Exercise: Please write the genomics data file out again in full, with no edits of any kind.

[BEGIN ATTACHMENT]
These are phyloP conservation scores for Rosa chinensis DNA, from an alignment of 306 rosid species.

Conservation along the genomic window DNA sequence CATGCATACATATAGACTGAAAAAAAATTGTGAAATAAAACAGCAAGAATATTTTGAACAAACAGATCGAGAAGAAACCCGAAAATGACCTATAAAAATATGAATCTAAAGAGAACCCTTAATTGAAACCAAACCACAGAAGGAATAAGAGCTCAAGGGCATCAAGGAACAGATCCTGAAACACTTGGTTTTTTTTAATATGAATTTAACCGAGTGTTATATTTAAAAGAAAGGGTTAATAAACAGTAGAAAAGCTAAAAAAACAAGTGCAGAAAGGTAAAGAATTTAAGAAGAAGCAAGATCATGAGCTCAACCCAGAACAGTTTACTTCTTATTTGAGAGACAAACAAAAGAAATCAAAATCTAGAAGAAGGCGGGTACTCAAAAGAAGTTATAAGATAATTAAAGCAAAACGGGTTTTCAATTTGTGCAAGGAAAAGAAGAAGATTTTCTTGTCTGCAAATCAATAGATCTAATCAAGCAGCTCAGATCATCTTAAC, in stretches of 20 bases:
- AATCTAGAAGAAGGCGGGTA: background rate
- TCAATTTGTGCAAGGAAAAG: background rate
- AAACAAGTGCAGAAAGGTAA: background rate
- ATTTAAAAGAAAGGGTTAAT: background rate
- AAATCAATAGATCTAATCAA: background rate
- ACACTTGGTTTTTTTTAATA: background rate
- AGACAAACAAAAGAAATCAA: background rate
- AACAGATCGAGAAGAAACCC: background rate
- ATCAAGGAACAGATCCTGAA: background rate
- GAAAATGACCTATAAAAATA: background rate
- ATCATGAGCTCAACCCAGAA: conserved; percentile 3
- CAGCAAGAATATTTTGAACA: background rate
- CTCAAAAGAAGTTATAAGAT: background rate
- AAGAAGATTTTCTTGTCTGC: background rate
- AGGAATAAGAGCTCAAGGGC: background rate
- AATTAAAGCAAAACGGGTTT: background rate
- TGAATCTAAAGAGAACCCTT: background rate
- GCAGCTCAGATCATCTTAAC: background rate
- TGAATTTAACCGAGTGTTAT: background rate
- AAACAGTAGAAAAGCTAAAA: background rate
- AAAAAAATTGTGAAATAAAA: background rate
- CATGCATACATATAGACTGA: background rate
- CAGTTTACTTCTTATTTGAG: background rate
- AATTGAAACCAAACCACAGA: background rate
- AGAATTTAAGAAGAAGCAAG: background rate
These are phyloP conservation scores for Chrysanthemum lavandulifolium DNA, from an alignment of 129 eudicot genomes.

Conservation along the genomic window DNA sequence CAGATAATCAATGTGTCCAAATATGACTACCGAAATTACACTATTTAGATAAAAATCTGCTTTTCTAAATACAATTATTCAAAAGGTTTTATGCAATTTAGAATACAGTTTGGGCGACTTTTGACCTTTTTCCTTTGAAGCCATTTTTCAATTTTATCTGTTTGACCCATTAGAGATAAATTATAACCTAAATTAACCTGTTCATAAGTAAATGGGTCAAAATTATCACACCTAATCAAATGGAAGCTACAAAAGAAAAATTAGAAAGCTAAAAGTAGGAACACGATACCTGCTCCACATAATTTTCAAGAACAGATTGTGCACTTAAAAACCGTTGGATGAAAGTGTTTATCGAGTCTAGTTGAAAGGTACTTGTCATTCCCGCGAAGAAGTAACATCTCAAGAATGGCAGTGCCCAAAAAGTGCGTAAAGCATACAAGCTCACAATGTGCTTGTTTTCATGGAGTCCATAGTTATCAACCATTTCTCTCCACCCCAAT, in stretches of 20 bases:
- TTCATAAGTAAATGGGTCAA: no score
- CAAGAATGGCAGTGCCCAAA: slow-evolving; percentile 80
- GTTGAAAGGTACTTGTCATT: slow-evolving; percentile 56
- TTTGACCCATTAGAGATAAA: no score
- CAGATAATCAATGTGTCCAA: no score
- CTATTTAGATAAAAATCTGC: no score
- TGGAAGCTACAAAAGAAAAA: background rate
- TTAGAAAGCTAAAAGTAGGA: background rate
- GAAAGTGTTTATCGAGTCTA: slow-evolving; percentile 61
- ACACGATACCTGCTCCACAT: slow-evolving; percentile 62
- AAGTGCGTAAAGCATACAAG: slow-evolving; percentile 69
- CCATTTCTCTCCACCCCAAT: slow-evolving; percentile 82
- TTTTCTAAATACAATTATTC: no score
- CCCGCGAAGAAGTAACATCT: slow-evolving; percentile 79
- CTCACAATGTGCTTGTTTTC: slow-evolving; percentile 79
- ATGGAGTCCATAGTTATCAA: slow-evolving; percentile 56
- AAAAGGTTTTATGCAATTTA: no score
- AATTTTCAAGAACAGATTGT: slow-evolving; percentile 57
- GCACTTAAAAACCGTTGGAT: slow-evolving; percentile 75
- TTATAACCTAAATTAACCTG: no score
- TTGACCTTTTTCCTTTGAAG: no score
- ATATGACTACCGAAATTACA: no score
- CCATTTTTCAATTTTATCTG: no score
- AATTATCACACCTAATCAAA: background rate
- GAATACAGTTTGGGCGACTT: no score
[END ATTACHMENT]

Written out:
These are phyloP conservation scores for Rosa chinensis DNA, from an alignment of 306 rosid species.

Conservation along the genomic window DNA sequence CATGCATACATATAGACTGAAAAAAAATTGTGAAATAAAACAGCAAGAATATTTTGAACAAACAGATCGAGAAGAAACCCGAAAATGACCTATAAAAATATGAATCTAAAGAGAACCCTTAATTGAAACCAAACCACAGAAGGAATAAGAGCTCAAGGGCATCAAGGAACAGATCCTGAAACACTTGGTTTTTTTTAATATGAATTTAACCGAGTGTTATATTTAAAAGAAAGGGTTAATAAACAGTAGAAAAGCTAAAAAAACAAGTGCAGAAAGGTAAAGAATTTAAGAAGAAGCAAGATCATGAGCTCAACCCAGAACAGTTTACTTCTTATTTGAGAGACAAACAAAAGAAATCAAAATCTAGAAGAAGGCGGGTACTCAAAAGAAGTTATAAGATAATTAAAGCAAAACGGGTTTTCAATTTGTGCAAGGAAAAGAAGAAGATTTTCTTGTCTGCAAATCAATAGATCTAATCAAGCAGCTCAGATCATCTTAAC, in stretches of 20 bases:
- AATCTAGAAGAAGGCGGGTA: background rate
- TCAATTTGTGCAAGGAAAAG: background rate
- AAACAAGTGCAGAAAGGTAA: background rate
- ATTTAAAAGAAAGGGTTAAT: background rate
- AAATCAATAGATCTAATCAA: background rate
- ACACTTGGTTTTTTTTAATA: background rate
- AGACAAACAAAAGAAATCAA: background rate
- AACAGATCGAGAAGAAACCC: background rate
- ATCAAGGAACAGATCCTGAA: background rate
- GAAAATGACCTATAAAAATA: background rate
- ATCATGAGCTCAACCCAGAA: conserved; percentile 3
- CAGCAAGAATATTTTGAACA: background rate
- CTCAAAAGAAGTTATAAGAT: background rate
- AAGAAGATTTTCTTGTCTGC: background rate
- AGGAATAAGAGCTCAAGGGC: background rate
- AATTAAAGCAAAACGGGTTT: background rate
- TGAATCTAAAGAGAACCCTT: background rate
- GCAGCTCAGATCATCTTAAC: background rate
- TGAATTTAACCGAGTGTTAT: background rate
- AAACAGTAGAAAAGCTAAAA: background rate
- AAAAAAATTGTGAAATAAAA: background rate
- CATGCATACATATAGACTGA: background rate
- CAGTTTACTTCTTATTTGAG: background rate
- AATTGAAACCAAACCACAGA: background rate
- AGAATTTAAGAAGAAGCAAG: background rate
These are phyloP conservation scores for Chrysanthemum lavandulifolium DNA, from an alignment of 129 eudicot genomes.

Conservation along the genomic window DNA sequence CAGATAATCAATGTGTCCAAATATGACTACCGAAATTACACTATTTAGATAAAAATCTGCTTTTCTAAATACAATTATTCAAAAGGTTTTATGCAATTTAGAATACAGTTTGGGCGACTTTTGACCTTTTTCCTTTGAAGCCATTTTTCAATTTTATCTGTTTGACCCATTAGAGATAAATTATAACCTAAATTAACCTGTTCATAAGTAAATGGGTCAAAATTATCACACCTAATCAAATGGAAGCTACAAAAGAAAAATTAGAAAGCTAAAAGTAGGAACACGATACCTGCTCCACATAATTTTCAAGAACAGATTGTGCACTTAAAAACCGTTGGATGAAAGTGTTTATCGAGTCTAGTTGAAAGGTACTTGTCATTCCCGCGAAGAAGTAACATCTCAAGAATGGCAGTGCCCAAAAAGTGCGTAAAGCATACAAGCTCACAATGTGCTTGTTTTCATGGAGTCCATAGTTATCAACCATTTCTCTCCACCCCAAT, in stretches of 20 bases:
- TTCATAAGTAAATGGGTCAA: no score
- CAAGAATGGCAGTGCCCAAA: slow-evolving; percentile 80
- GTTGAAAGGTACTTGTCATT: slow-evolving; percentile 56
- TTTGACCCATTAGAGATAAA: no score
- CAGATAATCAATGTGTCCAA: no score
- CTATTTAGATAAAAATCTGC: no score
- TGGAAGCTACAAAAGAAAAA: background rate
- TTAGAAAGCTAAAAGTAGGA: background rate
- GAAAGTGTTTATCGAGTCTA: slow-evolving; percentile 61
- ACACGATACCTGCTCCACAT: slow-evolving; percentile 62
- AAGTGCGTAAAGCATACAAG: slow-evolving; percentile 69
- CCATTTCTCTCCACCCCAAT: slow-evolving; percentile 82
- TTTTCTAAATACAATTATTC: no score
- CCCGCGAAGAAGTAACATCT: slow-evolving; percentile 79
- CTCACAATGTGCTTGTTTTC: slow-evolving; percentile 79
- ATGGAGTCCATAGTTATCAA: slow-evolving; percentile 56
- AAAAGGTTTTATGCAATTTA: no score
- AATTTTCAAGAACAGATTGT: slow-evolving; percentile 57
- GCACTTAAAAACCGTTGGAT: slow-evolving; percentile 75
- TTATAACCTAAATTAACCTG: no score
- TTGACCTTTTTCCTTTGAAG: no score
- ATATGACTACCGAAATTACA: no score
- CCATTTTTCAATTTTATCTG: no score
- AATTATCACACCTAATCAAA: background rate
- GAATACAGTTTGGGCGACTT: no score